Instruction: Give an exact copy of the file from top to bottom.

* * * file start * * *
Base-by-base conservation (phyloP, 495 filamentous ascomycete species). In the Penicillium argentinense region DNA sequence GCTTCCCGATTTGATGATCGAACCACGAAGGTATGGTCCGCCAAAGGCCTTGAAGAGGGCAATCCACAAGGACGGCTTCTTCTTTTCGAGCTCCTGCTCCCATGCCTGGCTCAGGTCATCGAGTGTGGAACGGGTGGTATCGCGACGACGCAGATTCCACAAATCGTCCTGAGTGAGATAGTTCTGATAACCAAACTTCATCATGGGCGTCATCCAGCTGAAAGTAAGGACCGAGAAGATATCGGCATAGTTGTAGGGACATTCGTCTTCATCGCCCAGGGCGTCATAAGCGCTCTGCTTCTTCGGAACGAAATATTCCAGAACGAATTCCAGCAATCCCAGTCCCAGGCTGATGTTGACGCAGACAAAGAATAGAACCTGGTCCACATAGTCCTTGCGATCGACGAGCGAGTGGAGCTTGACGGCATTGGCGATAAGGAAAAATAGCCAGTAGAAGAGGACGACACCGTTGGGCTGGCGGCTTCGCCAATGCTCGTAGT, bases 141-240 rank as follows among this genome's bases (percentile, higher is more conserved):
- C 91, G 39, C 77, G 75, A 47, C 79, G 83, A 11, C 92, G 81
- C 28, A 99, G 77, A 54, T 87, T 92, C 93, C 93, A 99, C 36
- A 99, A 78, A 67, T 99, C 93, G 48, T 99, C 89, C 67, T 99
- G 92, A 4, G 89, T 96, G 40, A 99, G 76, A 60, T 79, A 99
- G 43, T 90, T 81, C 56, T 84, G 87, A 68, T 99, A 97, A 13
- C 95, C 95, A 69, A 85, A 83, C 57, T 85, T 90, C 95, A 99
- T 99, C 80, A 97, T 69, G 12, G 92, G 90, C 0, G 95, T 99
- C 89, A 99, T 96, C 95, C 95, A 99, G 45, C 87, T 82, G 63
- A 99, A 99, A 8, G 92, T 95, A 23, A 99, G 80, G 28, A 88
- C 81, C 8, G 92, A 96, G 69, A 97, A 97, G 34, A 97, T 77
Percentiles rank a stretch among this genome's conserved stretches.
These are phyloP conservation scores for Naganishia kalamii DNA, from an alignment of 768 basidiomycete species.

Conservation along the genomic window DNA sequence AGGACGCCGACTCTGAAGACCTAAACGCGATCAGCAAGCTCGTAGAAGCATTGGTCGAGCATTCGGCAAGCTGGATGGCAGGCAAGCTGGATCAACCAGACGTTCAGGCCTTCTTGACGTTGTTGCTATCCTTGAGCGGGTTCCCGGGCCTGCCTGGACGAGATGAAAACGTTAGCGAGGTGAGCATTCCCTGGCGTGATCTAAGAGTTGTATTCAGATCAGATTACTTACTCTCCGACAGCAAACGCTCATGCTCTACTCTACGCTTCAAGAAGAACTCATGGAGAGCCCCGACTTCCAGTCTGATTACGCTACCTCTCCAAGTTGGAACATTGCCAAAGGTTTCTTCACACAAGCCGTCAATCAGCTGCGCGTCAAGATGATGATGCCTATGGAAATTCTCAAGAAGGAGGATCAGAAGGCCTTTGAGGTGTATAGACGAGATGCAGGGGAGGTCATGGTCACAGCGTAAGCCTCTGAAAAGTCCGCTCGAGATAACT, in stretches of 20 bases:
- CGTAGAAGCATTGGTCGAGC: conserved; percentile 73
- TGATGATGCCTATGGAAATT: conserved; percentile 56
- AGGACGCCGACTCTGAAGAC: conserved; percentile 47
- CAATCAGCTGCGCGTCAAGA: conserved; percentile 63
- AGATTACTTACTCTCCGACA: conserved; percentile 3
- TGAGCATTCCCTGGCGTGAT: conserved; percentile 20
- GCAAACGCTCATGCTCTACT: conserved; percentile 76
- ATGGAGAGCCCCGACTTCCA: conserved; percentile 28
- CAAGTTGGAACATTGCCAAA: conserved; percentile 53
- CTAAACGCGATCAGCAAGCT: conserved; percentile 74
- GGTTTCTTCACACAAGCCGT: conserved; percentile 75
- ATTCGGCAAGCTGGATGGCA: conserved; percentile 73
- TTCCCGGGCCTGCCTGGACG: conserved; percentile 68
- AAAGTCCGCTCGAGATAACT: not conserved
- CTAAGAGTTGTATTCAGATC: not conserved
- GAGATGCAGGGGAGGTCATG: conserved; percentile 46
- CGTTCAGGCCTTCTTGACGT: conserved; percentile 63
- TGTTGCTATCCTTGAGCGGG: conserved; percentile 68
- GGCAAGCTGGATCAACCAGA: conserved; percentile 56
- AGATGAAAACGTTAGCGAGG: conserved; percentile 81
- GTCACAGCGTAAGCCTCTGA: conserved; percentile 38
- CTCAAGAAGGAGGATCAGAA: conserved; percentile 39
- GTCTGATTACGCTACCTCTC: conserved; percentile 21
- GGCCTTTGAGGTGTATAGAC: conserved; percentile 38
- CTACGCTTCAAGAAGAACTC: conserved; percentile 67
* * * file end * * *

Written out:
Base-by-base conservation (phyloP, 495 filamentous ascomycete species). In the Penicillium argentinense region DNA sequence GCTTCCCGATTTGATGATCGAACCACGAAGGTATGGTCCGCCAAAGGCCTTGAAGAGGGCAATCCACAAGGACGGCTTCTTCTTTTCGAGCTCCTGCTCCCATGCCTGGCTCAGGTCATCGAGTGTGGAACGGGTGGTATCGCGACGACGCAGATTCCACAAATCGTCCTGAGTGAGATAGTTCTGATAACCAAACTTCATCATGGGCGTCATCCAGCTGAAAGTAAGGACCGAGAAGATATCGGCATAGTTGTAGGGACATTCGTCTTCATCGCCCAGGGCGTCATAAGCGCTCTGCTTCTTCGGAACGAAATATTCCAGAACGAATTCCAGCAATCCCAGTCCCAGGCTGATGTTGACGCAGACAAAGAATAGAACCTGGTCCACATAGTCCTTGCGATCGACGAGCGAGTGGAGCTTGACGGCATTGGCGATAAGGAAAAATAGCCAGTAGAAGAGGACGACACCGTTGGGCTGGCGGCTTCGCCAATGCTCGTAGT, bases 141-240 rank as follows among this genome's bases (percentile, higher is more conserved):
- C 91, G 39, C 77, G 75, A 47, C 79, G 83, A 11, C 92, G 81
- C 28, A 99, G 77, A 54, T 87, T 92, C 93, C 93, A 99, C 36
- A 99, A 78, A 67, T 99, C 93, G 48, T 99, C 89, C 67, T 99
- G 92, A 4, G 89, T 96, G 40, A 99, G 76, A 60, T 79, A 99
- G 43, T 90, T 81, C 56, T 84, G 87, A 68, T 99, A 97, A 13
- C 95, C 95, A 69, A 85, A 83, C 57, T 85, T 90, C 95, A 99
- T 99, C 80, A 97, T 69, G 12, G 92, G 90, C 0, G 95, T 99
- C 89, A 99, T 96, C 95, C 95, A 99, G 45, C 87, T 82, G 63
- A 99, A 99, A 8, G 92, T 95, A 23, A 99, G 80, G 28, A 88
- C 81, C 8, G 92, A 96, G 69, A 97, A 97, G 34, A 97, T 77
Percentiles rank a stretch among this genome's conserved stretches.
These are phyloP conservation scores for Naganishia kalamii DNA, from an alignment of 768 basidiomycete species.

Conservation along the genomic window DNA sequence AGGACGCCGACTCTGAAGACCTAAACGCGATCAGCAAGCTCGTAGAAGCATTGGTCGAGCATTCGGCAAGCTGGATGGCAGGCAAGCTGGATCAACCAGACGTTCAGGCCTTCTTGACGTTGTTGCTATCCTTGAGCGGGTTCCCGGGCCTGCCTGGACGAGATGAAAACGTTAGCGAGGTGAGCATTCCCTGGCGTGATCTAAGAGTTGTATTCAGATCAGATTACTTACTCTCCGACAGCAAACGCTCATGCTCTACTCTACGCTTCAAGAAGAACTCATGGAGAGCCCCGACTTCCAGTCTGATTACGCTACCTCTCCAAGTTGGAACATTGCCAAAGGTTTCTTCACACAAGCCGTCAATCAGCTGCGCGTCAAGATGATGATGCCTATGGAAATTCTCAAGAAGGAGGATCAGAAGGCCTTTGAGGTGTATAGACGAGATGCAGGGGAGGTCATGGTCACAGCGTAAGCCTCTGAAAAGTCCGCTCGAGATAACT, in stretches of 20 bases:
- CGTAGAAGCATTGGTCGAGC: conserved; percentile 73
- TGATGATGCCTATGGAAATT: conserved; percentile 56
- AGGACGCCGACTCTGAAGAC: conserved; percentile 47
- CAATCAGCTGCGCGTCAAGA: conserved; percentile 63
- AGATTACTTACTCTCCGACA: conserved; percentile 3
- TGAGCATTCCCTGGCGTGAT: conserved; percentile 20
- GCAAACGCTCATGCTCTACT: conserved; percentile 76
- ATGGAGAGCCCCGACTTCCA: conserved; percentile 28
- CAAGTTGGAACATTGCCAAA: conserved; percentile 53
- CTAAACGCGATCAGCAAGCT: conserved; percentile 74
- GGTTTCTTCACACAAGCCGT: conserved; percentile 75
- ATTCGGCAAGCTGGATGGCA: conserved; percentile 73
- TTCCCGGGCCTGCCTGGACG: conserved; percentile 68
- AAAGTCCGCTCGAGATAACT: not conserved
- CTAAGAGTTGTATTCAGATC: not conserved
- GAGATGCAGGGGAGGTCATG: conserved; percentile 46
- CGTTCAGGCCTTCTTGACGT: conserved; percentile 63
- TGTTGCTATCCTTGAGCGGG: conserved; percentile 68
- GGCAAGCTGGATCAACCAGA: conserved; percentile 56
- AGATGAAAACGTTAGCGAGG: conserved; percentile 81
- GTCACAGCGTAAGCCTCTGA: conserved; percentile 38
- CTCAAGAAGGAGGATCAGAA: conserved; percentile 39
- GTCTGATTACGCTACCTCTC: conserved; percentile 21
- GGCCTTTGAGGTGTATAGAC: conserved; percentile 38
- CTACGCTTCAAGAAGAACTC: conserved; percentile 67